Bad GUI!

So I started to switch from free open source GnuCash, which sorta worked but didn’t have any of the budgeting features I wanted to Quicken 2006, which was included with my new iMac.

It has come to my attention that Quicken uses completely custom GUI widgets, although they are designed to mimic the Aqua look-and-feel. The scroll wheel doesn’t work the way it should in list views, things are drawn in weird places, double-clicking .qfx or .qif files doesn’t call the importer (Quicken tries to open them as Quicken data files), there’s this wacky custom tree view for managing categories that lets you drag categories under subcategories but doesn’t let you drag a subcategory out into a category… I could go on.

It’s almost as if someone took a Windows application and rewrote the GUI code… oh wait, that’s probably exactly what Intuit did! Ugh.

EDIT: I can’t believe I never noticed that the CDDB import of Thornhill spelled “Independence” wrong. Fixed now.

7 comments on “Bad GUI!
  1. foxfour says:

    that is what they did. at the expense of including features from the windows version.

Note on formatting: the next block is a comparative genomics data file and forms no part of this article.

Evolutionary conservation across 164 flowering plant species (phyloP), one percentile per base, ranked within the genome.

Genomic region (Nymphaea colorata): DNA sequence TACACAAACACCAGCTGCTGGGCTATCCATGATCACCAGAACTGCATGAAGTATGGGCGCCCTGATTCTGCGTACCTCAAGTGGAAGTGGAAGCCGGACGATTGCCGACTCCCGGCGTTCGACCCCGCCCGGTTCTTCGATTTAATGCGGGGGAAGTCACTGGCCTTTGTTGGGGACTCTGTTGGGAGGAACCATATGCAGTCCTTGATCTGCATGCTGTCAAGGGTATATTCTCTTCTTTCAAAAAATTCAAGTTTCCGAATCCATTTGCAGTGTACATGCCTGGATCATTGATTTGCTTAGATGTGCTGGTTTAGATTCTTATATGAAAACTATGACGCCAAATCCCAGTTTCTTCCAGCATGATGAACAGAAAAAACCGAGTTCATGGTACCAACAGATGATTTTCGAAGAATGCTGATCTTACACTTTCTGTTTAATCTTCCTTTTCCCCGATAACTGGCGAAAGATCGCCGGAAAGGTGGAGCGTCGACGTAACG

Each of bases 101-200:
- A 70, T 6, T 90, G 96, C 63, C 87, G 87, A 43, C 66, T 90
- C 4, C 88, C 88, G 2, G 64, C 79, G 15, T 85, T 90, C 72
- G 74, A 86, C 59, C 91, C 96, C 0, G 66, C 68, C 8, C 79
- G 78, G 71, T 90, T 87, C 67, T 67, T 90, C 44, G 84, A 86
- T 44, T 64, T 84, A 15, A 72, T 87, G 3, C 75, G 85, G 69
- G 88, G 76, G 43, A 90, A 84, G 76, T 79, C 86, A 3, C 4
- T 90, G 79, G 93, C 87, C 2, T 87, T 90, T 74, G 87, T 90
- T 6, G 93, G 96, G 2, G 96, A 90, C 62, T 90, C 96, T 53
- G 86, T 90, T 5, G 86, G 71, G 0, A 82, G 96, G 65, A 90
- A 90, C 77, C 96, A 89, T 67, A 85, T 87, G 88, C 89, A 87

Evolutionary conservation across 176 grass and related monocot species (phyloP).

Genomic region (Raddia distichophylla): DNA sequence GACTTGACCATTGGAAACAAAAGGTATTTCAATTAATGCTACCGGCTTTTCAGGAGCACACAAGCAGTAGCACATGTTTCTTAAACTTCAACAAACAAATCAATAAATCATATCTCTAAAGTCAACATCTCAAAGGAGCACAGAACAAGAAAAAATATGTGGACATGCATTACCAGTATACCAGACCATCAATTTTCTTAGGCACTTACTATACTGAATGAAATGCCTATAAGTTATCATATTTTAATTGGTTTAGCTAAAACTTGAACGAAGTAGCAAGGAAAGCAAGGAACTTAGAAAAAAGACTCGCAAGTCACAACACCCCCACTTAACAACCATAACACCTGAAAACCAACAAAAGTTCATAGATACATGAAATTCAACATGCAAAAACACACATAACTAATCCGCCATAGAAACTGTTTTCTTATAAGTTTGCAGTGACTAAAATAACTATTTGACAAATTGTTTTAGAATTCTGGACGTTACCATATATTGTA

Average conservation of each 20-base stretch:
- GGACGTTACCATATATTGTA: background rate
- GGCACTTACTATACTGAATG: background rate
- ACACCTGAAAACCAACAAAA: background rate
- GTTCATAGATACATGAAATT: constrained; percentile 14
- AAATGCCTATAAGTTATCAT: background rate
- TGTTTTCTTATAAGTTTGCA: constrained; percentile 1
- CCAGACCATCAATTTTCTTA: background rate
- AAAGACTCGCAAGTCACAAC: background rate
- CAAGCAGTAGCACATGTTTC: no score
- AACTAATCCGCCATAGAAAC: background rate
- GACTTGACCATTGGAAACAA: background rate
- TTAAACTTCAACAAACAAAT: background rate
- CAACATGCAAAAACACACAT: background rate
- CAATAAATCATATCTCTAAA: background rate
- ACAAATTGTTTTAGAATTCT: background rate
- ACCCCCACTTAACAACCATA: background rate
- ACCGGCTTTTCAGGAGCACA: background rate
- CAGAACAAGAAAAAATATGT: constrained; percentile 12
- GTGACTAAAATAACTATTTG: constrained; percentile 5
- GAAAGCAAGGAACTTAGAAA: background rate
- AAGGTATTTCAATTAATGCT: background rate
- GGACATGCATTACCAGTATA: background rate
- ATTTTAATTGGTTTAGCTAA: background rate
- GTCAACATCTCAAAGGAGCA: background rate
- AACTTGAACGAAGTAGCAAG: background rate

2. tirerim says:

    Yeah, it’s always painfully obvious when they do stuff like that. Or take NeoOffice/J, which runs in Aqua, but hasn’t even bothered to rewrite any of the X-Windows interface.

    Didn’t you get Quickbooks NUE? That’s what came with my PowerBook. But it might be a difference in the software set between the pro and consumer model lines, like with the word processors.

  3. skyfaller says:

    This almost certainly doesn’t have the features you want/need, but it is an open source Mac-native application that can import Quicken files:

    http://wbyoung.ambitiouslemon.com/cashbox/

  4. hankshiny says:

    Hey, I just now noticed that my iMac has a bundled copy of Quicken 2005. Despite this not being exactly a glowing endorsement, it seems sure to be an upgrade from my current financial system, which is a giant Excel spreadsheet.

  5. Nicolas Ward says:

    The main reason Quicken is king, and why it costs money, is that they negotiate direct connection agreements with financial institutions so that they can make an SSL connection directly to their database and be an aggregator of account information. It’s a great feature, when it works.

    I switched my credit card so that I would have one that could be used through the same web interface as my checking and savings accounts. That has much more value to me as a customer than any stupid rewards program.

  6. Nicolas Ward says:

    Excel is still an improvement over, say, a scrap of paper in your wallet.

  7. Yeah–you can put a copy of Excel through the wash and it will still work!

    (But not the dryer… then it gets all warped…)

Nurd Up!